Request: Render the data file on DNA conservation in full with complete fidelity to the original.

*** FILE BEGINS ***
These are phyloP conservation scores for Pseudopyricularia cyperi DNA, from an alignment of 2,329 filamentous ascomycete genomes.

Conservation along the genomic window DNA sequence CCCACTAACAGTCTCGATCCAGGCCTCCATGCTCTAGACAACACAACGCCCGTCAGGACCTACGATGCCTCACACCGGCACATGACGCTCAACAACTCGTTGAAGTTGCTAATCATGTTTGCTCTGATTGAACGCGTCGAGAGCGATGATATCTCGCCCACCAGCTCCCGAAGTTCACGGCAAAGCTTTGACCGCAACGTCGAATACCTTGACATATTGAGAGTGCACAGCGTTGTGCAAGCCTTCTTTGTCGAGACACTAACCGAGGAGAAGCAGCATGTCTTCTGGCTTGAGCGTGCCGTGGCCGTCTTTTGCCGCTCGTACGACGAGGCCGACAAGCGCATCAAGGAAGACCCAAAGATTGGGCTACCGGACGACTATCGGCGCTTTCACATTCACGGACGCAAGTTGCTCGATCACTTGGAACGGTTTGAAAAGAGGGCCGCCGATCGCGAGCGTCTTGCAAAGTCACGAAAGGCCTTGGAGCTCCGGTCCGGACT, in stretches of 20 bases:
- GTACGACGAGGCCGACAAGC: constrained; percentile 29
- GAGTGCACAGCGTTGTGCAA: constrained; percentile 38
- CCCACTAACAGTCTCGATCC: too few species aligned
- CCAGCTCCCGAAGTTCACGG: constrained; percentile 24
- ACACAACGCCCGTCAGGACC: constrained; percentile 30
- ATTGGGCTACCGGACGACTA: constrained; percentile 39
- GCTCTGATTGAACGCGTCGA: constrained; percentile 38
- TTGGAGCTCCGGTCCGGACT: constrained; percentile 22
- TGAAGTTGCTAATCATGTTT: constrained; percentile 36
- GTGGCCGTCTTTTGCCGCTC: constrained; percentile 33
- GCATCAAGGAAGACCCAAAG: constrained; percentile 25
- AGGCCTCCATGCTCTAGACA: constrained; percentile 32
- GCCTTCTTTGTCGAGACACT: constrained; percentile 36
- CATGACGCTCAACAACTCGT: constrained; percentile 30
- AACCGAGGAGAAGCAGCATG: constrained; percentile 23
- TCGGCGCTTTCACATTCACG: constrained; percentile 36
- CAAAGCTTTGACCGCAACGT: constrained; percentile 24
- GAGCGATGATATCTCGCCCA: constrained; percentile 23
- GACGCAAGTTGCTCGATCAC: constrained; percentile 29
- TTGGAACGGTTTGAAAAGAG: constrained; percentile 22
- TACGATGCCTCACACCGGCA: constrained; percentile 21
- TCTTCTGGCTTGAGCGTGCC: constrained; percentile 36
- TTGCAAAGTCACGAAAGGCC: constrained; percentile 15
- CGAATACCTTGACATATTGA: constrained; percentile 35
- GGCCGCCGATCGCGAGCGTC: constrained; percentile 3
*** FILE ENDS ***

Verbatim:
These are phyloP conservation scores for Pseudopyricularia cyperi DNA, from an alignment of 2,329 filamentous ascomycete genomes.

Conservation along the genomic window DNA sequence CCCACTAACAGTCTCGATCCAGGCCTCCATGCTCTAGACAACACAACGCCCGTCAGGACCTACGATGCCTCACACCGGCACATGACGCTCAACAACTCGTTGAAGTTGCTAATCATGTTTGCTCTGATTGAACGCGTCGAGAGCGATGATATCTCGCCCACCAGCTCCCGAAGTTCACGGCAAAGCTTTGACCGCAACGTCGAATACCTTGACATATTGAGAGTGCACAGCGTTGTGCAAGCCTTCTTTGTCGAGACACTAACCGAGGAGAAGCAGCATGTCTTCTGGCTTGAGCGTGCCGTGGCCGTCTTTTGCCGCTCGTACGACGAGGCCGACAAGCGCATCAAGGAAGACCCAAAGATTGGGCTACCGGACGACTATCGGCGCTTTCACATTCACGGACGCAAGTTGCTCGATCACTTGGAACGGTTTGAAAAGAGGGCCGCCGATCGCGAGCGTCTTGCAAAGTCACGAAAGGCCTTGGAGCTCCGGTCCGGACT, in stretches of 20 bases:
- GTACGACGAGGCCGACAAGC: constrained; percentile 29
- GAGTGCACAGCGTTGTGCAA: constrained; percentile 38
- CCCACTAACAGTCTCGATCC: too few species aligned
- CCAGCTCCCGAAGTTCACGG: constrained; percentile 24
- ACACAACGCCCGTCAGGACC: constrained; percentile 30
- ATTGGGCTACCGGACGACTA: constrained; percentile 39
- GCTCTGATTGAACGCGTCGA: constrained; percentile 38
- TTGGAGCTCCGGTCCGGACT: constrained; percentile 22
- TGAAGTTGCTAATCATGTTT: constrained; percentile 36
- GTGGCCGTCTTTTGCCGCTC: constrained; percentile 33
- GCATCAAGGAAGACCCAAAG: constrained; percentile 25
- AGGCCTCCATGCTCTAGACA: constrained; percentile 32
- GCCTTCTTTGTCGAGACACT: constrained; percentile 36
- CATGACGCTCAACAACTCGT: constrained; percentile 30
- AACCGAGGAGAAGCAGCATG: constrained; percentile 23
- TCGGCGCTTTCACATTCACG: constrained; percentile 36
- CAAAGCTTTGACCGCAACGT: constrained; percentile 24
- GAGCGATGATATCTCGCCCA: constrained; percentile 23
- GACGCAAGTTGCTCGATCAC: constrained; percentile 29
- TTGGAACGGTTTGAAAAGAG: constrained; percentile 22
- TACGATGCCTCACACCGGCA: constrained; percentile 21
- TCTTCTGGCTTGAGCGTGCC: constrained; percentile 36
- TTGCAAAGTCACGAAAGGCC: constrained; percentile 15
- CGAATACCTTGACATATTGA: constrained; percentile 35
- GGCCGCCGATCGCGAGCGTC: constrained; percentile 3